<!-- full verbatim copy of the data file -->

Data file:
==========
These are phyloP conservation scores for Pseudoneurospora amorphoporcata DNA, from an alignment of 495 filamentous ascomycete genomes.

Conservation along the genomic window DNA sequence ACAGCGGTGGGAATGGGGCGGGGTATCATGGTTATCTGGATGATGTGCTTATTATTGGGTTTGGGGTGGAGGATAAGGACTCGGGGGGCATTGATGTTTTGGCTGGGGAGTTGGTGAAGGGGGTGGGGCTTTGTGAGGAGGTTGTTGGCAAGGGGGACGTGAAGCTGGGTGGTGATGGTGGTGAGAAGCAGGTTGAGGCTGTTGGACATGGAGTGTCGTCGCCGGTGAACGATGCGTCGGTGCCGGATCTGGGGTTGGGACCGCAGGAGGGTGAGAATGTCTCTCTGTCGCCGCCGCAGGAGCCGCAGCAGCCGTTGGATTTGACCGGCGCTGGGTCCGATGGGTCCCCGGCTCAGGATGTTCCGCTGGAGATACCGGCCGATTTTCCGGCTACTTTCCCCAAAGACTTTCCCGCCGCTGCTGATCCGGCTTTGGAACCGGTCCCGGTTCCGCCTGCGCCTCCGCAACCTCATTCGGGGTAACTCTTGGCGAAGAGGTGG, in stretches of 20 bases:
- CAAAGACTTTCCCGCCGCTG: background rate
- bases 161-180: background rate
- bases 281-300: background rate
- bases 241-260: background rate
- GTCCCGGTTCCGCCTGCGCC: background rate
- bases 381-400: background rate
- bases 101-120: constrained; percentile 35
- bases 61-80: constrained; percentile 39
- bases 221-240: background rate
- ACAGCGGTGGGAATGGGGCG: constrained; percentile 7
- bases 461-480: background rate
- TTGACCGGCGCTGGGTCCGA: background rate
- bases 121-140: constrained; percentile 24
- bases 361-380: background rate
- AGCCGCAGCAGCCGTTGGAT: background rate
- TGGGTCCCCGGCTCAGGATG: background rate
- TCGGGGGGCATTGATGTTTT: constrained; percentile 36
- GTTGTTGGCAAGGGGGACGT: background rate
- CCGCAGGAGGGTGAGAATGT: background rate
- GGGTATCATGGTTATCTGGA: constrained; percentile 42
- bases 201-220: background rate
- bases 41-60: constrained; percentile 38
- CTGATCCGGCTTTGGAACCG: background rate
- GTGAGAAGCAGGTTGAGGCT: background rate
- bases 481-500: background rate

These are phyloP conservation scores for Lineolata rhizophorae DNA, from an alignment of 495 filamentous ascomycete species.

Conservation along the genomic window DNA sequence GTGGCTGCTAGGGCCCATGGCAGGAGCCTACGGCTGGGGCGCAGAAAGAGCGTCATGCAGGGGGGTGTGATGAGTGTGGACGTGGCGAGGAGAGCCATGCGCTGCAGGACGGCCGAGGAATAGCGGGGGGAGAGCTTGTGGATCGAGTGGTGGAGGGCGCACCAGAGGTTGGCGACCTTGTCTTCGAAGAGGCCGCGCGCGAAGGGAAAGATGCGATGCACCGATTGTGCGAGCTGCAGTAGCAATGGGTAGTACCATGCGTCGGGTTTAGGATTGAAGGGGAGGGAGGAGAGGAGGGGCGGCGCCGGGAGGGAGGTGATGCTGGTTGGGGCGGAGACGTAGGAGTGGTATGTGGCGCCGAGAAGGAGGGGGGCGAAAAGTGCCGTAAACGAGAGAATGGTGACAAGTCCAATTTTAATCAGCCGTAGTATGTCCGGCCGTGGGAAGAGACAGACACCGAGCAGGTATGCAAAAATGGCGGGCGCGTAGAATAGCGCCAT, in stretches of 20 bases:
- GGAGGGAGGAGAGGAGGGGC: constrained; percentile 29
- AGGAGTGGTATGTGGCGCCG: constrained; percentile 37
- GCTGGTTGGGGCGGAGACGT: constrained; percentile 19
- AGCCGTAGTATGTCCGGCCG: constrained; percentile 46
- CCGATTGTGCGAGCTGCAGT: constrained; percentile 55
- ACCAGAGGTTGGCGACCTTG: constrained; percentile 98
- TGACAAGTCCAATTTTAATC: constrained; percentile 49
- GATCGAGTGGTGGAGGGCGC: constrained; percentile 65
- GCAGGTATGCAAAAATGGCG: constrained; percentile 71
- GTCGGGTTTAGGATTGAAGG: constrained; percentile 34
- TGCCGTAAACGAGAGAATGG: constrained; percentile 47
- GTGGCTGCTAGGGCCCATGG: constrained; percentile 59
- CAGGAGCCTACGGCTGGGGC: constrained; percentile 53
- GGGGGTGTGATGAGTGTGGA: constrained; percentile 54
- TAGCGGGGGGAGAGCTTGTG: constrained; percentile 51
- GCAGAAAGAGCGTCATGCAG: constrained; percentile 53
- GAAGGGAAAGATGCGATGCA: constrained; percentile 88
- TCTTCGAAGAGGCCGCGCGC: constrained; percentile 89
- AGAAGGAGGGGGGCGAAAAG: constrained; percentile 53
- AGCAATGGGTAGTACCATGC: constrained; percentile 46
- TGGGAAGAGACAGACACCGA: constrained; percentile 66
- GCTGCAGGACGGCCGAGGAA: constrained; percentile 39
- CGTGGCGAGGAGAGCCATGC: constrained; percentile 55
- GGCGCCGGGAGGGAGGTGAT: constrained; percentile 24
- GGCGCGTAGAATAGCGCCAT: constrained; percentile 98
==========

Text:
These are phyloP conservation scores for Pseudoneurospora amorphoporcata DNA, from an alignment of 495 filamentous ascomycete genomes.

Conservation along the genomic window DNA sequence ACAGCGGTGGGAATGGGGCGGGGTATCATGGTTATCTGGATGATGTGCTTATTATTGGGTTTGGGGTGGAGGATAAGGACTCGGGGGGCATTGATGTTTTGGCTGGGGAGTTGGTGAAGGGGGTGGGGCTTTGTGAGGAGGTTGTTGGCAAGGGGGACGTGAAGCTGGGTGGTGATGGTGGTGAGAAGCAGGTTGAGGCTGTTGGACATGGAGTGTCGTCGCCGGTGAACGATGCGTCGGTGCCGGATCTGGGGTTGGGACCGCAGGAGGGTGAGAATGTCTCTCTGTCGCCGCCGCAGGAGCCGCAGCAGCCGTTGGATTTGACCGGCGCTGGGTCCGATGGGTCCCCGGCTCAGGATGTTCCGCTGGAGATACCGGCCGATTTTCCGGCTACTTTCCCCAAAGACTTTCCCGCCGCTGCTGATCCGGCTTTGGAACCGGTCCCGGTTCCGCCTGCGCCTCCGCAACCTCATTCGGGGTAACTCTTGGCGAAGAGGTGG, in stretches of 20 bases:
- CAAAGACTTTCCCGCCGCTG: background rate
- bases 161-180: background rate
- bases 281-300: background rate
- bases 241-260: background rate
- GTCCCGGTTCCGCCTGCGCC: background rate
- bases 381-400: background rate
- bases 101-120: constrained; percentile 35
- bases 61-80: constrained; percentile 39
- bases 221-240: background rate
- ACAGCGGTGGGAATGGGGCG: constrained; percentile 7
- bases 461-480: background rate
- TTGACCGGCGCTGGGTCCGA: background rate
- bases 121-140: constrained; percentile 24
- bases 361-380: background rate
- AGCCGCAGCAGCCGTTGGAT: background rate
- TGGGTCCCCGGCTCAGGATG: background rate
- TCGGGGGGCATTGATGTTTT: constrained; percentile 36
- GTTGTTGGCAAGGGGGACGT: background rate
- CCGCAGGAGGGTGAGAATGT: background rate
- GGGTATCATGGTTATCTGGA: constrained; percentile 42
- bases 201-220: background rate
- bases 41-60: constrained; percentile 38
- CTGATCCGGCTTTGGAACCG: background rate
- GTGAGAAGCAGGTTGAGGCT: background rate
- bases 481-500: background rate

These are phyloP conservation scores for Lineolata rhizophorae DNA, from an alignment of 495 filamentous ascomycete species.

Conservation along the genomic window DNA sequence GTGGCTGCTAGGGCCCATGGCAGGAGCCTACGGCTGGGGCGCAGAAAGAGCGTCATGCAGGGGGGTGTGATGAGTGTGGACGTGGCGAGGAGAGCCATGCGCTGCAGGACGGCCGAGGAATAGCGGGGGGAGAGCTTGTGGATCGAGTGGTGGAGGGCGCACCAGAGGTTGGCGACCTTGTCTTCGAAGAGGCCGCGCGCGAAGGGAAAGATGCGATGCACCGATTGTGCGAGCTGCAGTAGCAATGGGTAGTACCATGCGTCGGGTTTAGGATTGAAGGGGAGGGAGGAGAGGAGGGGCGGCGCCGGGAGGGAGGTGATGCTGGTTGGGGCGGAGACGTAGGAGTGGTATGTGGCGCCGAGAAGGAGGGGGGCGAAAAGTGCCGTAAACGAGAGAATGGTGACAAGTCCAATTTTAATCAGCCGTAGTATGTCCGGCCGTGGGAAGAGACAGACACCGAGCAGGTATGCAAAAATGGCGGGCGCGTAGAATAGCGCCAT, in stretches of 20 bases:
- GGAGGGAGGAGAGGAGGGGC: constrained; percentile 29
- AGGAGTGGTATGTGGCGCCG: constrained; percentile 37
- GCTGGTTGGGGCGGAGACGT: constrained; percentile 19
- AGCCGTAGTATGTCCGGCCG: constrained; percentile 46
- CCGATTGTGCGAGCTGCAGT: constrained; percentile 55
- ACCAGAGGTTGGCGACCTTG: constrained; percentile 98
- TGACAAGTCCAATTTTAATC: constrained; percentile 49
- GATCGAGTGGTGGAGGGCGC: constrained; percentile 65
- GCAGGTATGCAAAAATGGCG: constrained; percentile 71
- GTCGGGTTTAGGATTGAAGG: constrained; percentile 34
- TGCCGTAAACGAGAGAATGG: constrained; percentile 47
- GTGGCTGCTAGGGCCCATGG: constrained; percentile 59
- CAGGAGCCTACGGCTGGGGC: constrained; percentile 53
- GGGGGTGTGATGAGTGTGGA: constrained; percentile 54
- TAGCGGGGGGAGAGCTTGTG: constrained; percentile 51
- GCAGAAAGAGCGTCATGCAG: constrained; percentile 53
- GAAGGGAAAGATGCGATGCA: constrained; percentile 88
- TCTTCGAAGAGGCCGCGCGC: constrained; percentile 89
- AGAAGGAGGGGGGCGAAAAG: constrained; percentile 53
- AGCAATGGGTAGTACCATGC: constrained; percentile 46
- TGGGAAGAGACAGACACCGA: constrained; percentile 66
- GCTGCAGGACGGCCGAGGAA: constrained; percentile 39
- CGTGGCGAGGAGAGCCATGC: constrained; percentile 55
- GGCGCCGGGAGGGAGGTGAT: constrained; percentile 24
- GGCGCGTAGAATAGCGCCAT: constrained; percentile 98